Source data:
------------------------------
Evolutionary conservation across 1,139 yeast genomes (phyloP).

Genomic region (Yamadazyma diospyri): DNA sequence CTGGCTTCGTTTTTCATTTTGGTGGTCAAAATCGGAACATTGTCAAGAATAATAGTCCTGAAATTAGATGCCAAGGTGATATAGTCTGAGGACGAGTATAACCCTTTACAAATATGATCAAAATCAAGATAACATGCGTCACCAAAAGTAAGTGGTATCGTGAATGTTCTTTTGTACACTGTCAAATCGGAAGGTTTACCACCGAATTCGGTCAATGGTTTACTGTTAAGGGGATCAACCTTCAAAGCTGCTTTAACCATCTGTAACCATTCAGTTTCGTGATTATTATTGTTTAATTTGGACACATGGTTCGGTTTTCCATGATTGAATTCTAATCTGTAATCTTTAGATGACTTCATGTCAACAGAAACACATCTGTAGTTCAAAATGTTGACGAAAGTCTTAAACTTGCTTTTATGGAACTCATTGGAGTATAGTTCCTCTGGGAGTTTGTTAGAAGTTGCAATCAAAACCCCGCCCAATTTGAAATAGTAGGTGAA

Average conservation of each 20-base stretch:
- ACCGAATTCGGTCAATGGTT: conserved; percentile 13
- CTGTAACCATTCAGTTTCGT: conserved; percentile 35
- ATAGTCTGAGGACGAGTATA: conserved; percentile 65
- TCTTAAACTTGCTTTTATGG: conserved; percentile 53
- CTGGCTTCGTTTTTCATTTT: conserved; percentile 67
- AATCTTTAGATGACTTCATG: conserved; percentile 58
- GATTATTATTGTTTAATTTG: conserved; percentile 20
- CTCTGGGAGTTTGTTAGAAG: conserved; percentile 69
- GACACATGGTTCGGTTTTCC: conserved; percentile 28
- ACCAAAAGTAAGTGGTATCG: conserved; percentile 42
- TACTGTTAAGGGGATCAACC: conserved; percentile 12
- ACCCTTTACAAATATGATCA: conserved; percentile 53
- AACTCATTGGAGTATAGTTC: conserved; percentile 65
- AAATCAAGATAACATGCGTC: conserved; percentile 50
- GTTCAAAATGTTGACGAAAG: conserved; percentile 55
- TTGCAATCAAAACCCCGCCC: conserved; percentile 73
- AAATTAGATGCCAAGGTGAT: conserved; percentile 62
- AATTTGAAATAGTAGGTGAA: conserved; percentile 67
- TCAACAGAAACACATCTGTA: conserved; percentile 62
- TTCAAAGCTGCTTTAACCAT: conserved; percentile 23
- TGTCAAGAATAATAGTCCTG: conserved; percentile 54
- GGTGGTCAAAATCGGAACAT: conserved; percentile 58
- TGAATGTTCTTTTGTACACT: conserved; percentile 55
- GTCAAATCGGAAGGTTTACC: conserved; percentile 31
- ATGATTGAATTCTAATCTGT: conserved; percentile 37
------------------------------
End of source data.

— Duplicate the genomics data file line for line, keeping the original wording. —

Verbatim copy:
Evolutionary conservation across 1,139 yeast genomes (phyloP).

Genomic region (Yamadazyma diospyri): DNA sequence CTGGCTTCGTTTTTCATTTTGGTGGTCAAAATCGGAACATTGTCAAGAATAATAGTCCTGAAATTAGATGCCAAGGTGATATAGTCTGAGGACGAGTATAACCCTTTACAAATATGATCAAAATCAAGATAACATGCGTCACCAAAAGTAAGTGGTATCGTGAATGTTCTTTTGTACACTGTCAAATCGGAAGGTTTACCACCGAATTCGGTCAATGGTTTACTGTTAAGGGGATCAACCTTCAAAGCTGCTTTAACCATCTGTAACCATTCAGTTTCGTGATTATTATTGTTTAATTTGGACACATGGTTCGGTTTTCCATGATTGAATTCTAATCTGTAATCTTTAGATGACTTCATGTCAACAGAAACACATCTGTAGTTCAAAATGTTGACGAAAGTCTTAAACTTGCTTTTATGGAACTCATTGGAGTATAGTTCCTCTGGGAGTTTGTTAGAAGTTGCAATCAAAACCCCGCCCAATTTGAAATAGTAGGTGAA

Average conservation of each 20-base stretch:
- ACCGAATTCGGTCAATGGTT: conserved; percentile 13
- CTGTAACCATTCAGTTTCGT: conserved; percentile 35
- ATAGTCTGAGGACGAGTATA: conserved; percentile 65
- TCTTAAACTTGCTTTTATGG: conserved; percentile 53
- CTGGCTTCGTTTTTCATTTT: conserved; percentile 67
- AATCTTTAGATGACTTCATG: conserved; percentile 58
- GATTATTATTGTTTAATTTG: conserved; percentile 20
- CTCTGGGAGTTTGTTAGAAG: conserved; percentile 69
- GACACATGGTTCGGTTTTCC: conserved; percentile 28
- ACCAAAAGTAAGTGGTATCG: conserved; percentile 42
- TACTGTTAAGGGGATCAACC: conserved; percentile 12
- ACCCTTTACAAATATGATCA: conserved; percentile 53
- AACTCATTGGAGTATAGTTC: conserved; percentile 65
- AAATCAAGATAACATGCGTC: conserved; percentile 50
- GTTCAAAATGTTGACGAAAG: conserved; percentile 55
- TTGCAATCAAAACCCCGCCC: conserved; percentile 73
- AAATTAGATGCCAAGGTGAT: conserved; percentile 62
- AATTTGAAATAGTAGGTGAA: conserved; percentile 67
- TCAACAGAAACACATCTGTA: conserved; percentile 62
- TTCAAAGCTGCTTTAACCAT: conserved; percentile 23
- TGTCAAGAATAATAGTCCTG: conserved; percentile 54
- GGTGGTCAAAATCGGAACAT: conserved; percentile 58
- TGAATGTTCTTTTGTACACT: conserved; percentile 55
- GTCAAATCGGAAGGTTTACC: conserved; percentile 31
- ATGATTGAATTCTAATCTGT: conserved; percentile 37